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Monday, August 22, 2011
Friday, August 19, 2011
After winning under the banner of "Kung walang corrupt, walang mahirap" (There would be no poverty if there is no corruption), many media organizations and advocates had high hopes that under President Benigno S. Aquino III, the Freedom of Information Bill, perhaps one of the most controversial bill in the House of Representatives, would be passed.
The FOI bill assures the public access to all government papers and transactions, for as long as it would not compromise national security. This right was guaranteed by the 1987 Philippine constitution. But the bill is yet to be passed and has been seemingly watered down into nothing but restrictive policies.
Lately, Aquino has been very silent on the issue of the FOI. Presidential spokesperson Edwin Lacierda, in defense of the president, said that Aquino still has four years and nine months before his term would end.
Below is the statement of FOI advocates urging the Congress to take action:
As PNoy defaults on FOI, Congress must now take the lead
"Kung talagang gusto, hahanap ng paraan. Kung talagang ayaw, hahanap ng dahilan."
This is exactly where President Benigno Simeon C. Aquino III stands on the proposed Freedom of Information bill, which seeks only to enforce a constitutionally guaranteed right of the people to know and secure documents in the custody of government agencies.
The President says he supports the bill in principle, but that he has “specific questions and concerns” that he wants to be settled, before he endorses it as his priority legislation. His concerns, the President says, include his fears that FOI could unlock documents that might expose people to kidnappers, cause government losses in right-of-way cases because of property price speculations, and many other unwanted results.
Yet over the last 14 months in office, he has failed to answer and settle these concerns, and for as long a period, the FOI bill has languished in limbo.
A Malacañang study group on the FOI had told us about other, bigger concerns of the President. Through Deputy Speaker and Quezon Rep. Erin Tañada, chief author of the FOI bill in the House of Representatives, we informally and indirectly engaged the study group in constructive dialogue over the last six months.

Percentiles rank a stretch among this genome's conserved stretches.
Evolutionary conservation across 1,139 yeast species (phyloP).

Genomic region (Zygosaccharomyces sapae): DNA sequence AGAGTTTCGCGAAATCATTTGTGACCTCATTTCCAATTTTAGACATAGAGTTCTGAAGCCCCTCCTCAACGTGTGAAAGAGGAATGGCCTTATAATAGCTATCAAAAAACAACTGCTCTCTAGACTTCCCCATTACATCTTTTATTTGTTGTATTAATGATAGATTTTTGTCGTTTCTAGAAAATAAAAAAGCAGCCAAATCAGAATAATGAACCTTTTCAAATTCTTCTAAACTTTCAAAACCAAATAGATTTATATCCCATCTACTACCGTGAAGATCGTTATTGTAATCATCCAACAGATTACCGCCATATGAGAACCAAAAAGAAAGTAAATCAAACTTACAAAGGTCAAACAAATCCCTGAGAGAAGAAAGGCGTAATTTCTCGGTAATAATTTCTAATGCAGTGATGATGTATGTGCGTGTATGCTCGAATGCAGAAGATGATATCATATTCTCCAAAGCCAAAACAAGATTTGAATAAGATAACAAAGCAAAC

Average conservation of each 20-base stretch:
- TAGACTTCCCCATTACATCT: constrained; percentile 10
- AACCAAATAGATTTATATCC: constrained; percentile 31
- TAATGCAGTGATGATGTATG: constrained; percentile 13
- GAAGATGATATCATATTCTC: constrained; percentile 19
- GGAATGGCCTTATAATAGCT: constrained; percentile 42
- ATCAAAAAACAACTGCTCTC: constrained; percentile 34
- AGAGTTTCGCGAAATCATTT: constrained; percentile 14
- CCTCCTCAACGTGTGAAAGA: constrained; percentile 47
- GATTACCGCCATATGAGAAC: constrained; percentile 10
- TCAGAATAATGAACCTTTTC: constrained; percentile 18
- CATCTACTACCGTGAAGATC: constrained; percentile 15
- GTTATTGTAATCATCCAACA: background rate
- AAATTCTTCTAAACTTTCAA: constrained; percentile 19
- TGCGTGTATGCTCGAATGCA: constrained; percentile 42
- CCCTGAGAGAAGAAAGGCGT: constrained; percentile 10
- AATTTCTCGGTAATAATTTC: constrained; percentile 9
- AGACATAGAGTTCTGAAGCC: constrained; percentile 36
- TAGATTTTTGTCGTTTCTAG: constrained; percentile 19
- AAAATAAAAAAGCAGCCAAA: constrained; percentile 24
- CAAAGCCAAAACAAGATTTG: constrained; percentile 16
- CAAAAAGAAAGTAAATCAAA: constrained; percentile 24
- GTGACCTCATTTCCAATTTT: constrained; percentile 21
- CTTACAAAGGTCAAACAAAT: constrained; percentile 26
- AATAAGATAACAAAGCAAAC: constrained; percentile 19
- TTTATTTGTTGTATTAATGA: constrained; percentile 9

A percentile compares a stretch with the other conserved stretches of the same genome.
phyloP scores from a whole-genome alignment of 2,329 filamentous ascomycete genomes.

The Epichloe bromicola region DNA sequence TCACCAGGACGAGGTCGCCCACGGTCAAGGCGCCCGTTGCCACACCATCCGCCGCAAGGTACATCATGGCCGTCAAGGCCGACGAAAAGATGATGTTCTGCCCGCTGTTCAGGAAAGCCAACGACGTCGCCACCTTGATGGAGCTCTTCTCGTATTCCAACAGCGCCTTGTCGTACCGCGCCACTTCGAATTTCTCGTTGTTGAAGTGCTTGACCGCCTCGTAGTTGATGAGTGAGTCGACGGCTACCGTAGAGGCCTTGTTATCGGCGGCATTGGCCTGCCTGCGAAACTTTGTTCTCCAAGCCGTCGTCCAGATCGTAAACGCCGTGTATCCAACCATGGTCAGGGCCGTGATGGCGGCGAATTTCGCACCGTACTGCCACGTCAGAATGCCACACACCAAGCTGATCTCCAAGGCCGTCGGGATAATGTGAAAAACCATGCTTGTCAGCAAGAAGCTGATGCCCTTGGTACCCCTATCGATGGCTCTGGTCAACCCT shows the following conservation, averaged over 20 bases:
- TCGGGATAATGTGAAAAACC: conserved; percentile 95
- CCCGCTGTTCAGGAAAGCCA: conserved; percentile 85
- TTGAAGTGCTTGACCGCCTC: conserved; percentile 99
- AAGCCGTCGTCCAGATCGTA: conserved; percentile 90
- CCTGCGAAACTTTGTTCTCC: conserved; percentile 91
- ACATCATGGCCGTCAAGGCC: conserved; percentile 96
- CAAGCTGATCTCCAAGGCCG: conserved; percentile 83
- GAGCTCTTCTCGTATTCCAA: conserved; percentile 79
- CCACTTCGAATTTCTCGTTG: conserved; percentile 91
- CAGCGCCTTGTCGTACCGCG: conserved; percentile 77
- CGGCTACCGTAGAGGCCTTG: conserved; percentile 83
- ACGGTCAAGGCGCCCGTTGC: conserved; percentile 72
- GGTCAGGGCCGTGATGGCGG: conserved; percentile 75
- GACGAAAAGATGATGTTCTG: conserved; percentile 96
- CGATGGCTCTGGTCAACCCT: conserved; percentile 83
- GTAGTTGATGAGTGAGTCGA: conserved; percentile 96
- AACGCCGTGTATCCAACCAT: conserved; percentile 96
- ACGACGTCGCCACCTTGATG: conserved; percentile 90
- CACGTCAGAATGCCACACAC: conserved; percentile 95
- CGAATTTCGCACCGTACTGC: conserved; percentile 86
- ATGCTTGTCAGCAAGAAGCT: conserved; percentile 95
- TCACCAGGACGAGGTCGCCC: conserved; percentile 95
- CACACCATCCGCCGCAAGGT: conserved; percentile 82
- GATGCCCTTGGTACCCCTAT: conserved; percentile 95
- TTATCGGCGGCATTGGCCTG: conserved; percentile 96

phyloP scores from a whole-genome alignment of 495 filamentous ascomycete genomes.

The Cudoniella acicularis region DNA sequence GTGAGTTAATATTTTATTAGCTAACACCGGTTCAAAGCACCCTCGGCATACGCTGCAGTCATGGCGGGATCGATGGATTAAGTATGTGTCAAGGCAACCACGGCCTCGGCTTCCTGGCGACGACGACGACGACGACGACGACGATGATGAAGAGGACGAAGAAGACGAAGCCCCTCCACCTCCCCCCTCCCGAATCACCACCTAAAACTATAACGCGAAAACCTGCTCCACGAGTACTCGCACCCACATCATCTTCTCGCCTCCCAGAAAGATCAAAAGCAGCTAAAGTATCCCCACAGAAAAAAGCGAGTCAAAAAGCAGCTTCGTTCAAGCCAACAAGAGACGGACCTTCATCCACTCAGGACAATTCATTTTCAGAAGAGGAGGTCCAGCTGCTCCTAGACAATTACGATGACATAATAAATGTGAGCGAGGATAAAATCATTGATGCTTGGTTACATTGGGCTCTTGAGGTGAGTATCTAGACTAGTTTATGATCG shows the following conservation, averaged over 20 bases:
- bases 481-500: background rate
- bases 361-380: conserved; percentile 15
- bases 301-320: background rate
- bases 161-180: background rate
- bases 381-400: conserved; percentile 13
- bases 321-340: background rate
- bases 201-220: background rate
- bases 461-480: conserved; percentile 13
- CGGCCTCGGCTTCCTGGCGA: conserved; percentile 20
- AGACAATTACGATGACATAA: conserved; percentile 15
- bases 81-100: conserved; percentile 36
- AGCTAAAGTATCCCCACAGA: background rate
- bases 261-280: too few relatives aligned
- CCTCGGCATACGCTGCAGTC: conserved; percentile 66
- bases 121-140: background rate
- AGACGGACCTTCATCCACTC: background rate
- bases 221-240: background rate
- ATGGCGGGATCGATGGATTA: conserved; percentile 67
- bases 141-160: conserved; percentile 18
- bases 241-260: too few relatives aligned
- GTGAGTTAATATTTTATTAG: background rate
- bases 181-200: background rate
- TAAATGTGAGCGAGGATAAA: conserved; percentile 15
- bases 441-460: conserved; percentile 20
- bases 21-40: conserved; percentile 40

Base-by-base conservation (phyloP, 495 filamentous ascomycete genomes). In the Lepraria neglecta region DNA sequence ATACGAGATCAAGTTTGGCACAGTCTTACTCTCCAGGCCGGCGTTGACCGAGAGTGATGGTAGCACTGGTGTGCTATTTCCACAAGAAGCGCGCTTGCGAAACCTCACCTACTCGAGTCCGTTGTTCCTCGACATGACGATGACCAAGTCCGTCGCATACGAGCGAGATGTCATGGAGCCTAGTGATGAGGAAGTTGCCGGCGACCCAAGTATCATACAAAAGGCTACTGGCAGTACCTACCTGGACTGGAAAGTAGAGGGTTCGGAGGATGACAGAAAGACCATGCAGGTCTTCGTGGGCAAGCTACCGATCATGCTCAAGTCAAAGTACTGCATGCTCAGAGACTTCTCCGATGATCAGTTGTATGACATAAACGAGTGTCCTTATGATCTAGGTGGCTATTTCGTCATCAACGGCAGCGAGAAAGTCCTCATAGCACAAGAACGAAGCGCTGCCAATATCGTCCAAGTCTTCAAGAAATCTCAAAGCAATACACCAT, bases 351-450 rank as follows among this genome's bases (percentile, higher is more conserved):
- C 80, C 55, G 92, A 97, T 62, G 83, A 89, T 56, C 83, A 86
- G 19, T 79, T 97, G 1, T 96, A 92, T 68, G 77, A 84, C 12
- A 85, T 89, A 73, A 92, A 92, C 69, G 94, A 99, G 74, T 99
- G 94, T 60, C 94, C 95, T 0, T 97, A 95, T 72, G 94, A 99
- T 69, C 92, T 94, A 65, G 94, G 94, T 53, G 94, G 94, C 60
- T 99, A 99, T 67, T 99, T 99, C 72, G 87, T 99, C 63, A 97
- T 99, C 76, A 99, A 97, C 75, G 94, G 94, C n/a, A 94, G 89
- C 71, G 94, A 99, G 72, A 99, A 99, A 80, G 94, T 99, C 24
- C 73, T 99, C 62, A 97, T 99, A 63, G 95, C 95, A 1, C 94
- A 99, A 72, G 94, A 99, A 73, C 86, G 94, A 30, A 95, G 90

Two critical concerns on exceptions were addressed over time in three successive drafts of the FOI bill that the Palace study group crafted – “national security” and the President’s deliberative process. These were in addition to existing exceptions in the FOI bill based on national defense and foreign affairs; military or law enforcement operation; privacy; trade, industrial or commercial secrets; drafts of adjudicatory decisions; privileged information in legal proceedings; executive session of Congress; and exceptions recognized in other statutes or the Constitution.
The legislative process practically ground to a halt, precisely because the President and his study group said they were drafting their own FOI bill. We had hoped that by the opening of the second regular session of Congress, the Palace draft would be done, and the President would have certified it as a priority measure.
We had hoped as much because we still remember: As the presumptive winner of the May 2010 elections, the President had promised to assign first priority to the FOI’s passage into law, and in June 2010, as president, he launched his government on the principles of transparency, accountability, and good governance.
This is the first time we are hearing that the President has new concerns about what he says could be the undesirable results of an FOI law. His study group had not raised them at all. And it appears like pending these and even new and more concerns he could raise in the future, the FOI bill will languish in limbo for longer.
The President assures us that he supports the FOI bill “in principle” but that because his concerns linger, he could not act on his own study group’s version of the FOI bill. By all indications, the FOI bill remains stuck at the Palace.
What seems like a state of principled indecision in Malacañang makes us wonder: Is the President part of the solution, or part of the problem, in assuring the passage of the FOI bill? Or perhaps neither, because he has chosen to pass up a chance to lead on a strategic policy issue that the Constitution has so clearly mandated him and all public officials to uphold and enforce – the people’s right to know.
The fate of the FOI bill was a leadership call on the President. We had not wished he would default. Yet because he has, we refocus our efforts on the House of Representatives and the Senate, which should, without need for cue or advice from Malacañang, act now and quickly on the FOI bill.
We do so with eyes wide open that as it was in the 14th Congress under then President Gloria Macapagal Arroyo, the FOI bill could face rough, tough sailing in the 15th Congress. While Mrs. Arroyo and her allies vigorously opposed and killed the bill before it could be ratified, President Aquino now seems to want to let the bill waste away, and fade in time.
THE RIGHT TO KNOW, RIGHT NOW! COALITION/
BANTAY FOI, SULONG FOI! CAMPAIGN